Is Hogzilla II a hoax, a tall tale gone out of control, or simple wishful thinking?
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The folks at NBC News in Oxford, Alabama put up a slide show of what the Stone family says is the skull of their "giant hog."
The last photo in the series shows young Jamison Stone holding the giant pig skull. By clipping that picture and pasting it on another photo of Jamison (wearing the same shirt) that can be found earlier in the series, we can get some sense of scale for the skull.
By comparing the much-circulated picture of Jamison and the "giant hog" with a picture of Jamison holding the hog's skull, we can get some idea of how much "forced perspective" was at work in the original hog photo widely circulated on the internet. The folks at StinkyJournalism.com are clearly right -- this is some type of photographic hoax.
One way to look at the photo is to simply move the pig skull from the right photo to the left and then move it up close to the top of the pig's head (since no animal has very much flesh over the top of its cranium due to the need to cool off the brain quickly when overheated). The gap below the bottom of the jaw bone and the bottom of the photo of the pig's head gives some some idea of the degree of artifice in the photograph.
The pig looks so large because the boy is standing many feet
behind the pig -- a type of photographic forced perspective.
Bottom line: This was a big hog, but it was no bigger than any really large farm pig of the type commonly made available (for a price) at other canned hunts. And let's note, once again, that this WAS a canned hunt. The pig, it turns out, was penned in a 150-acre fenced enclosure and it had been trucked in from somewhere else in the not-too-distant past.
Quote of Note from The Los Angeles Times:
Eddy Borden, owner of the spread where the hunt occurred, declined to comment on how the hog got into the 150-acre area where it was killed by Jamison Stone of Pickensville, Ala.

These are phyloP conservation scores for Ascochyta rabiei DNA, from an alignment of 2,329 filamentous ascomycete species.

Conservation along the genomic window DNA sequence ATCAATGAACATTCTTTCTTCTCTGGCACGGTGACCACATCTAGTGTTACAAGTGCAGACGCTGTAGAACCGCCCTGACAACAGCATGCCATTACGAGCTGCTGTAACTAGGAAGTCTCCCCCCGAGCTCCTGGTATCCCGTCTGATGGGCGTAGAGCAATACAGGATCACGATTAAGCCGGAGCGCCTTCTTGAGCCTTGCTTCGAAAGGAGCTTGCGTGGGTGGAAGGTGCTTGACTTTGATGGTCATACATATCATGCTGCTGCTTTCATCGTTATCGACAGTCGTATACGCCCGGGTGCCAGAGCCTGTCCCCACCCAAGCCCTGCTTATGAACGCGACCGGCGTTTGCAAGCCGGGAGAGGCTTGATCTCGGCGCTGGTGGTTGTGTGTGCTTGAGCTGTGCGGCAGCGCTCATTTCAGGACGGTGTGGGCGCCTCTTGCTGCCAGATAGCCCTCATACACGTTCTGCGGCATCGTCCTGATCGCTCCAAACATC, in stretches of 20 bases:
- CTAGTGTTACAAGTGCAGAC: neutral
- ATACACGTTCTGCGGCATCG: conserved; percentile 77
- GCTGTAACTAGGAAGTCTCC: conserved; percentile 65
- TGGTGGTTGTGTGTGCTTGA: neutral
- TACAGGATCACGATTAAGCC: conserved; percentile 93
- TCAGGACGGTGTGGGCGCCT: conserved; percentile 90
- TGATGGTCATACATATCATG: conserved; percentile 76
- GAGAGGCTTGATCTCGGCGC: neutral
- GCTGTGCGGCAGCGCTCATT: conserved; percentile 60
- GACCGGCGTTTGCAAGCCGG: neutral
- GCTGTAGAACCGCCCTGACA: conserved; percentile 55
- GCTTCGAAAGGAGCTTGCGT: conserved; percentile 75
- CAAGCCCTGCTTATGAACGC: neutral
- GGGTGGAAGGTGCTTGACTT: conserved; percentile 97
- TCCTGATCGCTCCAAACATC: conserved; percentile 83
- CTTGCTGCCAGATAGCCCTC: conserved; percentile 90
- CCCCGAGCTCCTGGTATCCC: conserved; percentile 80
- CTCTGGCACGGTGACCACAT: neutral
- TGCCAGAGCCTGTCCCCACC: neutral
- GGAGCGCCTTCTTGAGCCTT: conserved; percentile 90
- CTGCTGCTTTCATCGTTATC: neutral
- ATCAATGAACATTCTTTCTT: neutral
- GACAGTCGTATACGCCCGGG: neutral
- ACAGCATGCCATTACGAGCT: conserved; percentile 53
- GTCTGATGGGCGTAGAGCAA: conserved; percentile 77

Borden said he was getting tired of questions about the hog, which Jamison's father said weighed 1,051 pounds and measured 9 feet, 4 inches from the tip of its snout to the base of its tail. The kill drew international attention.
"I didn't ask for the publicity. I just want it to all go away," said Borden, whose Lost Creek Plantation is in eastern Alabama.
Woops! A public relations stunt gone bad. Ouch. One thing is for sure: Mr. Borden knows how much he paid for that hog, and that price was based on weight, and there is probably a receipt of sale somewhere. Another thing for sure: that hog was not in that 150-acre pen for very long, as a big hog can wreck a lot of ground pretty quickly. This hog was taken out of this kill pen dead at about the weight he was put in alive.
OK, it's all over. This was a pet pig, and a hat tip to the always-readable J.R. Absher over at the Outdoor Life Newshound blog who has the full story gleaned from the Anniston Star, the local Alabama newspaper. The long and short of it is that "Fred" was a pet pig and a gentle swine that played with the previous owner's grandchildren. I hate it when I'm right. Honestly, it's a burden.
- For those who are interested in reading about the limits of ethical hunting (and why this kind of "Hogzilla" nonsense is very bad for real hunting, see a blog post from last year entitled (all too appropriately) : "Hunting and Fishing Like Adults."